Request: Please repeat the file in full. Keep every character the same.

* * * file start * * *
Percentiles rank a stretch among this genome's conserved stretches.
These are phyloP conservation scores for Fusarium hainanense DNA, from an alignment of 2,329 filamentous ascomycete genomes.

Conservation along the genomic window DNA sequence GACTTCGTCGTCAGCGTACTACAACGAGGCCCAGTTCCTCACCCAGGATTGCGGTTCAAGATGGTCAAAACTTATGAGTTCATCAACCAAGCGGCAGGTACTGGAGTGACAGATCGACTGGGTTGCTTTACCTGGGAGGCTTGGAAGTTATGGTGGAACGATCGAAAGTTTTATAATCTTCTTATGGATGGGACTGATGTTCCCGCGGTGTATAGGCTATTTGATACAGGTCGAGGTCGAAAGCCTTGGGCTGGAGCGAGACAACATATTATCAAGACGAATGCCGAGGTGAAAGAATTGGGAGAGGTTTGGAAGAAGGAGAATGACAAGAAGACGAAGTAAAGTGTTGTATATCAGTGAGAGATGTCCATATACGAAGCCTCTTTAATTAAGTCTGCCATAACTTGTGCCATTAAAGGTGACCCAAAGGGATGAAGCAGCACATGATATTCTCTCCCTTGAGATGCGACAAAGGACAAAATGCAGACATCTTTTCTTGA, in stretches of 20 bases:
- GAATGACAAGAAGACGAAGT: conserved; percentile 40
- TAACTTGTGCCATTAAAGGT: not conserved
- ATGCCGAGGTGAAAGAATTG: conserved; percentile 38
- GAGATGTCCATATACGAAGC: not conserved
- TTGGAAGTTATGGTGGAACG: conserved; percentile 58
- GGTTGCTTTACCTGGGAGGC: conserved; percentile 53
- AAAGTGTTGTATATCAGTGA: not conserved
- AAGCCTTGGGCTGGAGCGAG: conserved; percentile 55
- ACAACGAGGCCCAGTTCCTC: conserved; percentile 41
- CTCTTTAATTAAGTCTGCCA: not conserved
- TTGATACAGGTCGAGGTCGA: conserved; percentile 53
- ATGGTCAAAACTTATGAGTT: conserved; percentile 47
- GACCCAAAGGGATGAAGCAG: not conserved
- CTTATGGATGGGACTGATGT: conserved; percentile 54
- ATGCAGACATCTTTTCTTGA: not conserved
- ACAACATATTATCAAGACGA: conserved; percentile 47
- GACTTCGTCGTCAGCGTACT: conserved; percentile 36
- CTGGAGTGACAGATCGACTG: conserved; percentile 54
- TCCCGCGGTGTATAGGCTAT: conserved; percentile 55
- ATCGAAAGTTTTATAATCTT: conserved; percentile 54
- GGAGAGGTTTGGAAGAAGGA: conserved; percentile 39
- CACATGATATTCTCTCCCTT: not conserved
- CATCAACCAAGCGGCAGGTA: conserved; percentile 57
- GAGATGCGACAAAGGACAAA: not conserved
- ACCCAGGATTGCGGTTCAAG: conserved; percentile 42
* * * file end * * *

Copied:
Percentiles rank a stretch among this genome's conserved stretches.
These are phyloP conservation scores for Fusarium hainanense DNA, from an alignment of 2,329 filamentous ascomycete genomes.

Conservation along the genomic window DNA sequence GACTTCGTCGTCAGCGTACTACAACGAGGCCCAGTTCCTCACCCAGGATTGCGGTTCAAGATGGTCAAAACTTATGAGTTCATCAACCAAGCGGCAGGTACTGGAGTGACAGATCGACTGGGTTGCTTTACCTGGGAGGCTTGGAAGTTATGGTGGAACGATCGAAAGTTTTATAATCTTCTTATGGATGGGACTGATGTTCCCGCGGTGTATAGGCTATTTGATACAGGTCGAGGTCGAAAGCCTTGGGCTGGAGCGAGACAACATATTATCAAGACGAATGCCGAGGTGAAAGAATTGGGAGAGGTTTGGAAGAAGGAGAATGACAAGAAGACGAAGTAAAGTGTTGTATATCAGTGAGAGATGTCCATATACGAAGCCTCTTTAATTAAGTCTGCCATAACTTGTGCCATTAAAGGTGACCCAAAGGGATGAAGCAGCACATGATATTCTCTCCCTTGAGATGCGACAAAGGACAAAATGCAGACATCTTTTCTTGA, in stretches of 20 bases:
- GAATGACAAGAAGACGAAGT: conserved; percentile 40
- TAACTTGTGCCATTAAAGGT: not conserved
- ATGCCGAGGTGAAAGAATTG: conserved; percentile 38
- GAGATGTCCATATACGAAGC: not conserved
- TTGGAAGTTATGGTGGAACG: conserved; percentile 58
- GGTTGCTTTACCTGGGAGGC: conserved; percentile 53
- AAAGTGTTGTATATCAGTGA: not conserved
- AAGCCTTGGGCTGGAGCGAG: conserved; percentile 55
- ACAACGAGGCCCAGTTCCTC: conserved; percentile 41
- CTCTTTAATTAAGTCTGCCA: not conserved
- TTGATACAGGTCGAGGTCGA: conserved; percentile 53
- ATGGTCAAAACTTATGAGTT: conserved; percentile 47
- GACCCAAAGGGATGAAGCAG: not conserved
- CTTATGGATGGGACTGATGT: conserved; percentile 54
- ATGCAGACATCTTTTCTTGA: not conserved
- ACAACATATTATCAAGACGA: conserved; percentile 47
- GACTTCGTCGTCAGCGTACT: conserved; percentile 36
- CTGGAGTGACAGATCGACTG: conserved; percentile 54
- TCCCGCGGTGTATAGGCTAT: conserved; percentile 55
- ATCGAAAGTTTTATAATCTT: conserved; percentile 54
- GGAGAGGTTTGGAAGAAGGA: conserved; percentile 39
- CACATGATATTCTCTCCCTT: not conserved
- CATCAACCAAGCGGCAGGTA: conserved; percentile 57
- GAGATGCGACAAAGGACAAA: not conserved
- ACCCAGGATTGCGGTTCAAG: conserved; percentile 42